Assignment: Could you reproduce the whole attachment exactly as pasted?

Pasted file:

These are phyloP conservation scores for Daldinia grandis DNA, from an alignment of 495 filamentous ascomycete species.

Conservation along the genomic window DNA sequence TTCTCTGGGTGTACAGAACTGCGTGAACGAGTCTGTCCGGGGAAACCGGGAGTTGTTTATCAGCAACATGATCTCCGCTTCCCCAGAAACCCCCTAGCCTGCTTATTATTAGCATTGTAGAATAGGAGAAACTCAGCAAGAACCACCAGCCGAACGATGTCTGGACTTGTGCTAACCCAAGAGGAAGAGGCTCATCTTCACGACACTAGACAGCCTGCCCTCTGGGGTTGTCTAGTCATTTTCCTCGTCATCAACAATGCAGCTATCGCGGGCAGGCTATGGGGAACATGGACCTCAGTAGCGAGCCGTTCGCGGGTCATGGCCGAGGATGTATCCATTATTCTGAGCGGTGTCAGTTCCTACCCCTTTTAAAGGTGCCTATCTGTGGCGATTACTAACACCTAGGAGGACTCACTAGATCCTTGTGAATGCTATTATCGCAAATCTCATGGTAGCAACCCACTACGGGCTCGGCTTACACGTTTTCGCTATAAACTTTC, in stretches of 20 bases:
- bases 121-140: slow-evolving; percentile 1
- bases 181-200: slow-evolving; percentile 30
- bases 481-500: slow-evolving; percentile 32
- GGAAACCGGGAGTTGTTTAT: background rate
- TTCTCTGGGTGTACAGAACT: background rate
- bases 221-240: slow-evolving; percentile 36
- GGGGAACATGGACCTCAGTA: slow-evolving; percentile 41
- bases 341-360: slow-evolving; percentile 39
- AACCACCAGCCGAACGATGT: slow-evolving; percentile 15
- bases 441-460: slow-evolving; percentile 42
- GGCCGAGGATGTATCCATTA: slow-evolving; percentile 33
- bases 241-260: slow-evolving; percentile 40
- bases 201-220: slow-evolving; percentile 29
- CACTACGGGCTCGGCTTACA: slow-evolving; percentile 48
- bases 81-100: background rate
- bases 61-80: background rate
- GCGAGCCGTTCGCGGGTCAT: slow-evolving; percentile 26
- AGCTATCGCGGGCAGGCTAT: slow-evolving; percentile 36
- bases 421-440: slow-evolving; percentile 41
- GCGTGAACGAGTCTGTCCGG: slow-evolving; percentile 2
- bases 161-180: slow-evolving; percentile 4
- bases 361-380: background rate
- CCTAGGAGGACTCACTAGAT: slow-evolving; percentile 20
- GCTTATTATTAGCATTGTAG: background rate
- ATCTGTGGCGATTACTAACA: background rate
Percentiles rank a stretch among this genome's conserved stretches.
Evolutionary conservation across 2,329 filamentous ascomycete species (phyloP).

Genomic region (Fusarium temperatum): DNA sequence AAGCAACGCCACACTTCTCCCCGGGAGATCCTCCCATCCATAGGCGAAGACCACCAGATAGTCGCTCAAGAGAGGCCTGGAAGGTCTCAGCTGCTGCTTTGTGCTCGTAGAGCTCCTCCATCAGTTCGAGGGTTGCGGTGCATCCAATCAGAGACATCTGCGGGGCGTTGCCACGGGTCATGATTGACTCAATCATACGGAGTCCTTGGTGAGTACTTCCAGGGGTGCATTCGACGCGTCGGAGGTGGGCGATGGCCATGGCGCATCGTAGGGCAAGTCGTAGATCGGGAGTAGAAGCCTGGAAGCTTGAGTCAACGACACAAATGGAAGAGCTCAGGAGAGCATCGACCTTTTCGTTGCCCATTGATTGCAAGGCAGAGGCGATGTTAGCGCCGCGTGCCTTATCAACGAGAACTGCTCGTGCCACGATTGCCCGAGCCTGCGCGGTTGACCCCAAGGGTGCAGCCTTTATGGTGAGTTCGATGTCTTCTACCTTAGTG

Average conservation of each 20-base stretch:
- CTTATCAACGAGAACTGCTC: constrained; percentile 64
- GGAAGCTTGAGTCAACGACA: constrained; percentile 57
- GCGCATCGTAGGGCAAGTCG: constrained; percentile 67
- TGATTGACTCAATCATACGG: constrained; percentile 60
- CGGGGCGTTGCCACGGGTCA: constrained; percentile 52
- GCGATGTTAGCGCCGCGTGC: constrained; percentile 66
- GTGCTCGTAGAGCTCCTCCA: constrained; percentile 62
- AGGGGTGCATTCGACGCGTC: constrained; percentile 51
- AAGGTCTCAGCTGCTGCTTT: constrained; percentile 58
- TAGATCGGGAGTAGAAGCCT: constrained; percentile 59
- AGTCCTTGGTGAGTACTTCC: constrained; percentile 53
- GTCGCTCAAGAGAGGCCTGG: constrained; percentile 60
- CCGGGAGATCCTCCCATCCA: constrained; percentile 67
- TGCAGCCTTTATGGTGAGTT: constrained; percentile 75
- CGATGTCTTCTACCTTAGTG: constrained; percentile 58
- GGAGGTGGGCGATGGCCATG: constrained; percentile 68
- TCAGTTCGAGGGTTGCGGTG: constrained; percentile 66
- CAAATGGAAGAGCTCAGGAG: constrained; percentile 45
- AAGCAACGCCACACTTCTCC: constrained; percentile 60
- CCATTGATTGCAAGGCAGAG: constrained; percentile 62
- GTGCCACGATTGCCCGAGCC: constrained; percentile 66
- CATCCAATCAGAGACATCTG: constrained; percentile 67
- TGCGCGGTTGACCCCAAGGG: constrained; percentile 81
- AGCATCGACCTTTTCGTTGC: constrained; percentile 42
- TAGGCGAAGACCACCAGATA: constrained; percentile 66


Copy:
These are phyloP conservation scores for Daldinia grandis DNA, from an alignment of 495 filamentous ascomycete species.

Conservation along the genomic window DNA sequence TTCTCTGGGTGTACAGAACTGCGTGAACGAGTCTGTCCGGGGAAACCGGGAGTTGTTTATCAGCAACATGATCTCCGCTTCCCCAGAAACCCCCTAGCCTGCTTATTATTAGCATTGTAGAATAGGAGAAACTCAGCAAGAACCACCAGCCGAACGATGTCTGGACTTGTGCTAACCCAAGAGGAAGAGGCTCATCTTCACGACACTAGACAGCCTGCCCTCTGGGGTTGTCTAGTCATTTTCCTCGTCATCAACAATGCAGCTATCGCGGGCAGGCTATGGGGAACATGGACCTCAGTAGCGAGCCGTTCGCGGGTCATGGCCGAGGATGTATCCATTATTCTGAGCGGTGTCAGTTCCTACCCCTTTTAAAGGTGCCTATCTGTGGCGATTACTAACACCTAGGAGGACTCACTAGATCCTTGTGAATGCTATTATCGCAAATCTCATGGTAGCAACCCACTACGGGCTCGGCTTACACGTTTTCGCTATAAACTTTC, in stretches of 20 bases:
- bases 121-140: slow-evolving; percentile 1
- bases 181-200: slow-evolving; percentile 30
- bases 481-500: slow-evolving; percentile 32
- GGAAACCGGGAGTTGTTTAT: background rate
- TTCTCTGGGTGTACAGAACT: background rate
- bases 221-240: slow-evolving; percentile 36
- GGGGAACATGGACCTCAGTA: slow-evolving; percentile 41
- bases 341-360: slow-evolving; percentile 39
- AACCACCAGCCGAACGATGT: slow-evolving; percentile 15
- bases 441-460: slow-evolving; percentile 42
- GGCCGAGGATGTATCCATTA: slow-evolving; percentile 33
- bases 241-260: slow-evolving; percentile 40
- bases 201-220: slow-evolving; percentile 29
- CACTACGGGCTCGGCTTACA: slow-evolving; percentile 48
- bases 81-100: background rate
- bases 61-80: background rate
- GCGAGCCGTTCGCGGGTCAT: slow-evolving; percentile 26
- AGCTATCGCGGGCAGGCTAT: slow-evolving; percentile 36
- bases 421-440: slow-evolving; percentile 41
- GCGTGAACGAGTCTGTCCGG: slow-evolving; percentile 2
- bases 161-180: slow-evolving; percentile 4
- bases 361-380: background rate
- CCTAGGAGGACTCACTAGAT: slow-evolving; percentile 20
- GCTTATTATTAGCATTGTAG: background rate
- ATCTGTGGCGATTACTAACA: background rate
Percentiles rank a stretch among this genome's conserved stretches.
Evolutionary conservation across 2,329 filamentous ascomycete species (phyloP).

Genomic region (Fusarium temperatum): DNA sequence AAGCAACGCCACACTTCTCCCCGGGAGATCCTCCCATCCATAGGCGAAGACCACCAGATAGTCGCTCAAGAGAGGCCTGGAAGGTCTCAGCTGCTGCTTTGTGCTCGTAGAGCTCCTCCATCAGTTCGAGGGTTGCGGTGCATCCAATCAGAGACATCTGCGGGGCGTTGCCACGGGTCATGATTGACTCAATCATACGGAGTCCTTGGTGAGTACTTCCAGGGGTGCATTCGACGCGTCGGAGGTGGGCGATGGCCATGGCGCATCGTAGGGCAAGTCGTAGATCGGGAGTAGAAGCCTGGAAGCTTGAGTCAACGACACAAATGGAAGAGCTCAGGAGAGCATCGACCTTTTCGTTGCCCATTGATTGCAAGGCAGAGGCGATGTTAGCGCCGCGTGCCTTATCAACGAGAACTGCTCGTGCCACGATTGCCCGAGCCTGCGCGGTTGACCCCAAGGGTGCAGCCTTTATGGTGAGTTCGATGTCTTCTACCTTAGTG

Average conservation of each 20-base stretch:
- CTTATCAACGAGAACTGCTC: constrained; percentile 64
- GGAAGCTTGAGTCAACGACA: constrained; percentile 57
- GCGCATCGTAGGGCAAGTCG: constrained; percentile 67
- TGATTGACTCAATCATACGG: constrained; percentile 60
- CGGGGCGTTGCCACGGGTCA: constrained; percentile 52
- GCGATGTTAGCGCCGCGTGC: constrained; percentile 66
- GTGCTCGTAGAGCTCCTCCA: constrained; percentile 62
- AGGGGTGCATTCGACGCGTC: constrained; percentile 51
- AAGGTCTCAGCTGCTGCTTT: constrained; percentile 58
- TAGATCGGGAGTAGAAGCCT: constrained; percentile 59
- AGTCCTTGGTGAGTACTTCC: constrained; percentile 53
- GTCGCTCAAGAGAGGCCTGG: constrained; percentile 60
- CCGGGAGATCCTCCCATCCA: constrained; percentile 67
- TGCAGCCTTTATGGTGAGTT: constrained; percentile 75
- CGATGTCTTCTACCTTAGTG: constrained; percentile 58
- GGAGGTGGGCGATGGCCATG: constrained; percentile 68
- TCAGTTCGAGGGTTGCGGTG: constrained; percentile 66
- CAAATGGAAGAGCTCAGGAG: constrained; percentile 45
- AAGCAACGCCACACTTCTCC: constrained; percentile 60
- CCATTGATTGCAAGGCAGAG: constrained; percentile 62
- GTGCCACGATTGCCCGAGCC: constrained; percentile 66
- CATCCAATCAGAGACATCTG: constrained; percentile 67
- TGCGCGGTTGACCCCAAGGG: constrained; percentile 81
- AGCATCGACCTTTTCGTTGC: constrained; percentile 42
- TAGGCGAAGACCACCAGATA: constrained; percentile 66